BLOOMINGTON, Minn. (FOX 9) - The Fourth of July kicks off a new effort in Bloomington to rethink how we honor our veterans and teach the community about their service.
Starting with on the holiday, veterans or their families can start purchasing a symbolic dog tag with embedded technology that brings the concept of veterans’ memorials into the 21st century.
The location of the interactive memorial is planned for the green space behind the Bloomington Government Center.
"I can’t tell you how excited we are to be in this spot," Kate Blessing, board member of the Bloomington Veterans Memorial told FOX 9. "It really tells our veterans, shows them your service and your name and your recognition we want to have for you really matters."
The concept envisions a place for families and veterans to reflect and remember with a unique design of suspended arches, what the architects call armatures.
"These armatures will come out of the landscape and there’ll be six of them for the six branches of the military, and they come together with the focal point of the American flag," Blessing said.
But what sets the memorial apart is the placement of symbolic oversized dog tags on each of the armatures. Each of the dog tags contains the name of veteran with ties to Bloomington and an embedded QR code.
The virtual dog tags come with a scannable QR code. (FOX 9)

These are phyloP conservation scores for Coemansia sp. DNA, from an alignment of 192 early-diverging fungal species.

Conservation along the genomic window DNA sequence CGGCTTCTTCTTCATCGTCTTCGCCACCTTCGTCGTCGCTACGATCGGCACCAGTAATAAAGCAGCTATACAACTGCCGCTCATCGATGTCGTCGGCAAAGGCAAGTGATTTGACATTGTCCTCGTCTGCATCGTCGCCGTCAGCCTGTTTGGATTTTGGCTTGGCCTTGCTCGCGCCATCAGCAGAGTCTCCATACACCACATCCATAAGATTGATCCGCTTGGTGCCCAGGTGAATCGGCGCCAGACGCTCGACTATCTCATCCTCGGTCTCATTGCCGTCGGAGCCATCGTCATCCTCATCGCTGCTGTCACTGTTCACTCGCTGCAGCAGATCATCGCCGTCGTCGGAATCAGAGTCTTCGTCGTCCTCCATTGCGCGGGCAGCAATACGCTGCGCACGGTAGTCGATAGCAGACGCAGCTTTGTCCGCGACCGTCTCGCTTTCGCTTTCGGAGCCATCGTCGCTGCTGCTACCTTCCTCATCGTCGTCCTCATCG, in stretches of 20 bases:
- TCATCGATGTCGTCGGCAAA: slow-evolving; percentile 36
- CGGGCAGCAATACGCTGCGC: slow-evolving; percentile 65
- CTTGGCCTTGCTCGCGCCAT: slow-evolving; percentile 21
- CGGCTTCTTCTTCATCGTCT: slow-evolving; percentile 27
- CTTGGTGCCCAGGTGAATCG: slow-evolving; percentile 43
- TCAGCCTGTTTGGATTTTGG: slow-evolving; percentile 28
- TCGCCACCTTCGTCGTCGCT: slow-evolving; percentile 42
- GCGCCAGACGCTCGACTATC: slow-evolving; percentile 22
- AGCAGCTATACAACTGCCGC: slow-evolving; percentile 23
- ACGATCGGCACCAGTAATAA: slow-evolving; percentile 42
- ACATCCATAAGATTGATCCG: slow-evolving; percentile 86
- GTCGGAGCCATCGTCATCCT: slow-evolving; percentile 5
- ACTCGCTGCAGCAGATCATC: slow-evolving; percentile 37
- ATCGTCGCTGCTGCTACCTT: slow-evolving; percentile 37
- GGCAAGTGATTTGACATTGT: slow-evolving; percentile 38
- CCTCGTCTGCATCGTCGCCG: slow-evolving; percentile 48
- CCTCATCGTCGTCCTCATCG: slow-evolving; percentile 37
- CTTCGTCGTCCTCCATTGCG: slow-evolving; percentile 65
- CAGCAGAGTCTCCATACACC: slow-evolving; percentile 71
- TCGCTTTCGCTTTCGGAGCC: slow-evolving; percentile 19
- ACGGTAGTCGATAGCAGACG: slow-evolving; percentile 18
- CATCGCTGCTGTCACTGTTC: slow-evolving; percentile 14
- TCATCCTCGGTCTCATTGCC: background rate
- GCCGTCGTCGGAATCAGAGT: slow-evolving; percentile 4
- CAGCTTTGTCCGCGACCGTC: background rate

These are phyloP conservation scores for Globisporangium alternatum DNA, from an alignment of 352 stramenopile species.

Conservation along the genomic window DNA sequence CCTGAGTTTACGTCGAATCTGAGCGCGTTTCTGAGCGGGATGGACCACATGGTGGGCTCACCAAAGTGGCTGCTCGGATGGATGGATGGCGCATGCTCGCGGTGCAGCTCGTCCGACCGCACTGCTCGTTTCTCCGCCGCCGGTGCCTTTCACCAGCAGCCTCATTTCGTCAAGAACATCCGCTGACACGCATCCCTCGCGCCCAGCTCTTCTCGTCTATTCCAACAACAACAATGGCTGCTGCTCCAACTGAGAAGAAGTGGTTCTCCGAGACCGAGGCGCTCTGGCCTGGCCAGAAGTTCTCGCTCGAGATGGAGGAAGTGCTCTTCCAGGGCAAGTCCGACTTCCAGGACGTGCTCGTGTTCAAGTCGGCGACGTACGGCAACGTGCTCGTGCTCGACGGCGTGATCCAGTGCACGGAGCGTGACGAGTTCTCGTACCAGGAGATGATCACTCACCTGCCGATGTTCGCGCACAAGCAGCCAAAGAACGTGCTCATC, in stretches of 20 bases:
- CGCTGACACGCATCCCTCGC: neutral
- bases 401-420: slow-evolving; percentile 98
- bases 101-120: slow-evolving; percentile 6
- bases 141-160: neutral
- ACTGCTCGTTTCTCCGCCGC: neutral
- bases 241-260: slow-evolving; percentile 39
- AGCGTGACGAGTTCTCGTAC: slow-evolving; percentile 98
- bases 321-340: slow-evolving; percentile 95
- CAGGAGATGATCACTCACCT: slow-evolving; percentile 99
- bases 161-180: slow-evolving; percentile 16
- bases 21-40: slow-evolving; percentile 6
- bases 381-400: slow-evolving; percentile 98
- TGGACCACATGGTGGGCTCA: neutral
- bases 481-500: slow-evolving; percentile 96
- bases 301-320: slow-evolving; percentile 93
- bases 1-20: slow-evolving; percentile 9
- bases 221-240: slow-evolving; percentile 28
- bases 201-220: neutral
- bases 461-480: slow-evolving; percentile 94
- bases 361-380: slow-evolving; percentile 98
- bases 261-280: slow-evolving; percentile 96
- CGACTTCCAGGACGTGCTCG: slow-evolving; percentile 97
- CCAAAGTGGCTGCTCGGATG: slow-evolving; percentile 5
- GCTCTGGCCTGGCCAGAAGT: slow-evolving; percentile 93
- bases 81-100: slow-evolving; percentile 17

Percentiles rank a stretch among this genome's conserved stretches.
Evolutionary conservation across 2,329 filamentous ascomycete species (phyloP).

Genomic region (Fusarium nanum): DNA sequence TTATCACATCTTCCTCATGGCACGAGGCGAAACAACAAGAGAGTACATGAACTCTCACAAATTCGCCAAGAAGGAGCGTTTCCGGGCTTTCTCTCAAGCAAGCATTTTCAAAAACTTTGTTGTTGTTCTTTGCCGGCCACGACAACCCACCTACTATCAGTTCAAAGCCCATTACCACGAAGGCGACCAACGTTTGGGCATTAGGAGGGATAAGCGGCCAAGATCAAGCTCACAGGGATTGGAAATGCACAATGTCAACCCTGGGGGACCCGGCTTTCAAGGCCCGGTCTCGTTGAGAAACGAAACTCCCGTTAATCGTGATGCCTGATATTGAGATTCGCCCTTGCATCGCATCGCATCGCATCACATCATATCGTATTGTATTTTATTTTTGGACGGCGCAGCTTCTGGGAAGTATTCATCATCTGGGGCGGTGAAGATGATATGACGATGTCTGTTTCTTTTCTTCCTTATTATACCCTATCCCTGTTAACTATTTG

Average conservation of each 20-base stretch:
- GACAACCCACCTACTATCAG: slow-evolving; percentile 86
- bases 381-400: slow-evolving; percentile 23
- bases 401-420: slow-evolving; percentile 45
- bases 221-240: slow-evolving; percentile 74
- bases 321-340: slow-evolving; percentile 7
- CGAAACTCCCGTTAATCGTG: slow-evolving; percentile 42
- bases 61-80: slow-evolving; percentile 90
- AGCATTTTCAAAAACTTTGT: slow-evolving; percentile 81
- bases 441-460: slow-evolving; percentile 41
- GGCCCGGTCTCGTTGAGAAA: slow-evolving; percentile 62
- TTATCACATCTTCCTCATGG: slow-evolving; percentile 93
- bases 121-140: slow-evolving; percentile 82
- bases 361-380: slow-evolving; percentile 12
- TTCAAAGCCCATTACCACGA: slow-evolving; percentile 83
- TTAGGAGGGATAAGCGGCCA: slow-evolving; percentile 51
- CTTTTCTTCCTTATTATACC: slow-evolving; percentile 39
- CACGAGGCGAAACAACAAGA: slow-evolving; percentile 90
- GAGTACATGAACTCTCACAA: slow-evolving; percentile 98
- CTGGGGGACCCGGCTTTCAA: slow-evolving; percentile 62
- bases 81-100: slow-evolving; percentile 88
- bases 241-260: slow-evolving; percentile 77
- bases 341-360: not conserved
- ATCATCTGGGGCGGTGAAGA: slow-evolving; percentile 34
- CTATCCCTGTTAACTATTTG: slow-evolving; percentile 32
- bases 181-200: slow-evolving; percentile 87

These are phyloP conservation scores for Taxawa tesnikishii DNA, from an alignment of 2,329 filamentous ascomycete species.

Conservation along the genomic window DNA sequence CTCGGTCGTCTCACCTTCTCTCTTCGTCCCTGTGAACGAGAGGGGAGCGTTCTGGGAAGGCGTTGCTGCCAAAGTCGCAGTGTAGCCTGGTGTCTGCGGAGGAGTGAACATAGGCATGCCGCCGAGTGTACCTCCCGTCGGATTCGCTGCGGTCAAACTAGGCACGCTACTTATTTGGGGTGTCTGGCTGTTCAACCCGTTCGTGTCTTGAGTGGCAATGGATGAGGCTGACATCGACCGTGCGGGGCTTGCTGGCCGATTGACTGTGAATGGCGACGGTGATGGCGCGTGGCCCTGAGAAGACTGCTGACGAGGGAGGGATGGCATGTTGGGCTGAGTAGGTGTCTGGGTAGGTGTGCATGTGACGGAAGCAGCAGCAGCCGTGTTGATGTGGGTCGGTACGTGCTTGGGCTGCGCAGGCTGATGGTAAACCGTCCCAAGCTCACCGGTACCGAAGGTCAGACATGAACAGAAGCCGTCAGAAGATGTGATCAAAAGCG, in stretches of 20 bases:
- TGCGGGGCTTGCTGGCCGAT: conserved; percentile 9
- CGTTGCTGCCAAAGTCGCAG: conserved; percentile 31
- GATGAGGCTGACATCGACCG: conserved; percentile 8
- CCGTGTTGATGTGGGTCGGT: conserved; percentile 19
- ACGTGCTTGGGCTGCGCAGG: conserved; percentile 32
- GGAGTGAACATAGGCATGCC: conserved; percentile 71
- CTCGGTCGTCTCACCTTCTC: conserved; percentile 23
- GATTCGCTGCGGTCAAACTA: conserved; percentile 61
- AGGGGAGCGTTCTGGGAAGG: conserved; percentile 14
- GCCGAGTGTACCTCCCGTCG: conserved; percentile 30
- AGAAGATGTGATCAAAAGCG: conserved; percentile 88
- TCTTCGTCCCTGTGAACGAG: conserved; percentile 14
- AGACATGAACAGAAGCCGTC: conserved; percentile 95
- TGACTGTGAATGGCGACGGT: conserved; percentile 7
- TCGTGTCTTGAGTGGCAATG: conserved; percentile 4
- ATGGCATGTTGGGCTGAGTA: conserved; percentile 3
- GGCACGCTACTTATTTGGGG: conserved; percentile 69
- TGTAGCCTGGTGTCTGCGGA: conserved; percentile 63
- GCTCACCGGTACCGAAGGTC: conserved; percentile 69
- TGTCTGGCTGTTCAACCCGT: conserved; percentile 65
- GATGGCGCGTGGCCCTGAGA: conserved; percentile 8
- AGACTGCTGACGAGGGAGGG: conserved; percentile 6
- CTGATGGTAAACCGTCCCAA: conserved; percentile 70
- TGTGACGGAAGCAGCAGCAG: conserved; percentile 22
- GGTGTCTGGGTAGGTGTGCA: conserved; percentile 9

"It’s not uncommon for folks to have a smartphone these days," said Blessing. "So, they can walk up and say, well, I wonder more about John Smith. They can scan the QR code with their phone and it takes them to an online profile."
The QR code embedded dog tags are on sale starting on Independence Day for $350 on the memorial’s website.
The first Bloomington veteran to step and up and tell his story for the memorial is Bob Works. Works was a trumpet player in the Navy music program from 1960-64. He served on the aircraft carriers USS Independence and the USS Enterprise. Bob’s story for the memorial centers on a funeral he played taps for upon returning to shore duty after leaving the Enterprise. Bob recalls the funeral outside of Charleston, South Carolina was the surprise of his life.
"We were on our way there to play with the rifle squad, and we found ourselves off the road. And I’m looking around as to where are we?" remembered Works.
"One of the members of the rifle squad just said, ‘We’re playing and doing this ceremony for a Black man, and Black people aren’t allowed to be buried in the cemetery here in Charleston,’" recalled Works, still shaken by the memory.
"I played as tenderly and as with as much feeling as I could, because this wasn’t fair for this person to be stuck away like that. It was a shame that happened," said Works.
These are the stories of service the Bloomington memorial and Kate Blessing hopes veterans will step forward and share.
"What were they scared of? What were they proud of? What really resonated for them in those moments?" said Blessing. "That’s when history really comes to life for people."
It’s exactly why Works wants other veterans with ties to Bloomington to join him in buying an interactive dog tag for the new memorial.
"It’s really important, I think, to emphasize what we serve our country for," said Works. "It’s time to treasure what we have. And this is one way to treasure it and one way to bring truth to others."